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For an ajax app I'm doing, I was using the google local search api to help enter in address info. For example, if the user needs to fill out employment information, typing in the business name would provide a list of matching businesses, then clicking one would fill out all of the address fields. However, we can't use it because of the restrictions on google's api. We have a closed https app which just makes it out of the question.

Because of the https requirement, we have to use the server as a proxy which means a pretty lenient usage restriction. That makes Bing a good choice. The REST api seems like a great way to go, and it works well enough, but with one problem. The center point location needs to be specified as a latitude and longitude. Users will be supplying the information in a zipcode or city/state format. This clearly means geocoding. What is the best route to take? Is there a good way to get around geocoding that I'm missing? Looking at the Bing APIs, it appears that geocoding is offered as a SOAP web service that costs money. If I'm doing that should I just use google maps for geocoding - there's an enterprise version of maps with https? Any other suggestions?

I am using Java on the server and obviously javascript on the front end. It's a javascript heavy app, so a javascript solution would be welcome as well.

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2 Answers 2

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So if I'm reading your question right, you need a way to go from zip code/city/state to longitude and latitude?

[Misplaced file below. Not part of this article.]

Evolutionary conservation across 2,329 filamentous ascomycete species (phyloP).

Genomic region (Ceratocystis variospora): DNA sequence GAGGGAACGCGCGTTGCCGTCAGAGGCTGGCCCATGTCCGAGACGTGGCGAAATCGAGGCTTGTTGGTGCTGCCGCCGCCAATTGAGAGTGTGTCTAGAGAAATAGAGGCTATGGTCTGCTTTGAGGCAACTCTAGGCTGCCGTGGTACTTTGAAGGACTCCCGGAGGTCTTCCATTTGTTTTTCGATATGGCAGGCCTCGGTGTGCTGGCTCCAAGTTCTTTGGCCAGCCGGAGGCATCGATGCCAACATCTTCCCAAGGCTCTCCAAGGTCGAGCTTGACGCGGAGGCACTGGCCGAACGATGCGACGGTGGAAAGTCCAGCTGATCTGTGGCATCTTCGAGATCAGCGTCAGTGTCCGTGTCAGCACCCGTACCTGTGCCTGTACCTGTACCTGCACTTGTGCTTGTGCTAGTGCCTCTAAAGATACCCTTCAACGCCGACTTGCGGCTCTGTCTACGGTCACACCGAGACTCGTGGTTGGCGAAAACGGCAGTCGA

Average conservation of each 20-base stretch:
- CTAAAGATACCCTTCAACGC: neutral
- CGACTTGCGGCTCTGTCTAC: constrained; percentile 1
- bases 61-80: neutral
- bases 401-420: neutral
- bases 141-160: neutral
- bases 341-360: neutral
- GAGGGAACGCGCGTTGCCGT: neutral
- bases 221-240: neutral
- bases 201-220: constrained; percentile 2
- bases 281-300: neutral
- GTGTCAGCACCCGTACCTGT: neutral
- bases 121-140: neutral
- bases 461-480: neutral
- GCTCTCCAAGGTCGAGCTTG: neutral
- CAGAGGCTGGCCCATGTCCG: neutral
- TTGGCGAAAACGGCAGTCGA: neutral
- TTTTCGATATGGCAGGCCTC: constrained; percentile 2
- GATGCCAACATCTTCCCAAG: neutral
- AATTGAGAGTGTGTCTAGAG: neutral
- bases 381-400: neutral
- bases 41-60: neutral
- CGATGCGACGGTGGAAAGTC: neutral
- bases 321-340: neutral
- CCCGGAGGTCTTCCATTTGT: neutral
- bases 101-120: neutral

If that's the case, there are a number of free and paid databases out there that have this information. The free ones are generally not 100% up to date, but the paid ones are pretty reasonably priced and would include periodic updates with the latest and greatest data.

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so you're suggesting I do the geocoding on the server because it's limited enough? –  Russell Leggett Jun 29 '09 at 21:03
@Russell - A couple ways you could do it. You could do the geocoding on your server with a database (as I suggested in my answer) or you could create a service on your server that you call via HTTPS which would then call out to Bing/Google via plain old HTTP. This would keep the pages as HTTPS, but just use normal HTTP under the hood - if that's acceptable from a security perspective on your end anyways. –  Eric Petroelje Mar 24 '10 at 18:51
That is actually how we interface with Bing now, but it doesn't do geocoding. We could do the geocoding with google, but it has request limits that our server would surpass. –  Russell Leggett Mar 24 '10 at 19:47

Yahoo has geocoding with rate limit of 5000 per day on a REST service.


Have you looked into Yahoo! Maps with YQL?

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